In a move that will bolster confidence among the growing number of companies seeking to understand and manage their greenhouse gas (GHG) emissions, three organizations today announced that they will work together to promote their GHG accounting and reporting standards. ISO (International Organization for Standardization), the World Resources Institute (WRI) and the World Business Council for ...

  • Connecticut organization selected for EPA environmental education grant

    Education Connection was one of 74 organizations in New England to apply for funding and one of four to receive part of the $219,094 awarded. The funding will be used to train 10 teachers from five middle schools in western Connecticut on ways to integrate the environment into their curricula. The teachers will each get 20 hours of training and informal instruction as needed through the project. ...

  • Maine organization selected for EPA environmental education grant

    Mt. Desert Island Biological Lab was one of 74 organizations in New England to apply for funding and one of four to receive part of the $219,094 awarded. The funding will be used over two years to educate students at Bangor and Waterville Senior High School about marine vegetative environments through stewardship activities. Students will take part in activities such as eel grass restoration and ...

  • Bioremediation of antibiotic pollution by a salt-marsh plant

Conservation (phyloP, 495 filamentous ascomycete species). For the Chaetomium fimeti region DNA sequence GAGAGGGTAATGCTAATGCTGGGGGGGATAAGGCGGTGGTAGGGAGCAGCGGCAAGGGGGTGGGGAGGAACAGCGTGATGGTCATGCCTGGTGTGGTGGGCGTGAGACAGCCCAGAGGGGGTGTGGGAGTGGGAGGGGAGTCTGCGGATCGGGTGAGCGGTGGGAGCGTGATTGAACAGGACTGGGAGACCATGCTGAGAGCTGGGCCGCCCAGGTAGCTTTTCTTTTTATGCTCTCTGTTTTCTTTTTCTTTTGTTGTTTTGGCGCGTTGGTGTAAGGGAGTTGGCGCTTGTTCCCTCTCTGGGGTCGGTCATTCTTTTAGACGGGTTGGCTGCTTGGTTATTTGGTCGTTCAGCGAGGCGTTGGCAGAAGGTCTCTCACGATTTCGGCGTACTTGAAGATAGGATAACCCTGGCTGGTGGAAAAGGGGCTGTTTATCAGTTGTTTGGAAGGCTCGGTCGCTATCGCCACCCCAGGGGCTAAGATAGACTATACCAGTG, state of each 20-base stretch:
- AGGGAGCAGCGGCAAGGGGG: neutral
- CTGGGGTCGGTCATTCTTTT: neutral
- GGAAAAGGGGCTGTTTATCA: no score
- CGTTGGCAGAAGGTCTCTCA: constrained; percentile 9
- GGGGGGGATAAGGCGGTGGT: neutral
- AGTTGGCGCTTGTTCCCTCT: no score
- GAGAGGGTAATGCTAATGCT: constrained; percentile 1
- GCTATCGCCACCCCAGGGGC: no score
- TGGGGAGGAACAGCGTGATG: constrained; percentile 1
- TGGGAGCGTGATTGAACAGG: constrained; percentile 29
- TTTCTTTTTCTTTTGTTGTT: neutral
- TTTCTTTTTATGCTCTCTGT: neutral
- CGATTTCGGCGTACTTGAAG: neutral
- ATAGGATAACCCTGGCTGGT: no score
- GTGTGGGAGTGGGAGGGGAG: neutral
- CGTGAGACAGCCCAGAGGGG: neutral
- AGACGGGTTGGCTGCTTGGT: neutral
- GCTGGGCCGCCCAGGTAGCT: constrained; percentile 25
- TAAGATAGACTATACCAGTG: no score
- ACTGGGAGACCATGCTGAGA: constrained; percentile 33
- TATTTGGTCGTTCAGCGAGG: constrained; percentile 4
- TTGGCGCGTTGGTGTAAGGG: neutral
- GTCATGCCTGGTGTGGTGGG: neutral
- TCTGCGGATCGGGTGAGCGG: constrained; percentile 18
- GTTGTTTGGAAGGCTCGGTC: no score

The effects of antibiotic contamination may be attenuated by the common reed, new research shows. The study found that the common reed (Phragmites australis), sourced from a temperate estuary with brackish water, had capacity for the bioremediation of the veterinary antibiotic enrofloxacin (ENR). The authors suggest that salt-marsh plants and their associated micro-organisms could be a valuable ...

  • Using GIS tools to analyze, compute, and predict pollution

    Preterm birth, the leading cause of neonatal mortality in the U.S., may be associated with exposure to legacy and emergent contaminants in the environment. Puerto Rico has one of the highest rates of preterm birth, as well as density of Superfund Sites in the United States. As part of NIEHS’s Superfund Research Program, the Puerto Rico Test site for Exploring Contamination Threats (PROTECT) ...


    By EarthSoft, Inc

  • Record pollution fine for McDonald`s supplier in China

    A french fry supplier to the McDonald's restaurant chain in China has been issued Beijing's biggest-ever pollution fine for releasing dirty wastewater, state media reported. The official Xinhua News Agency said late Wednesday that Beijing environmental officials levied a record fine of 3.8 million yuan, or more than $650,000, against Beijing ...


    By Associated Press

  • China to target polluters with tougher fines and penalties

    China's Supreme Court and environmental protection agencies have issued a new judicial explanations that will impose harsher punishments on polluters. The new rules, which take effect this week, are intended to streamline the process for investigating environmental pollution cases and in convicting polluters. With more precise criteria for convictions and sentencing, the new rules are expected to ...


    By GLOBE SERIES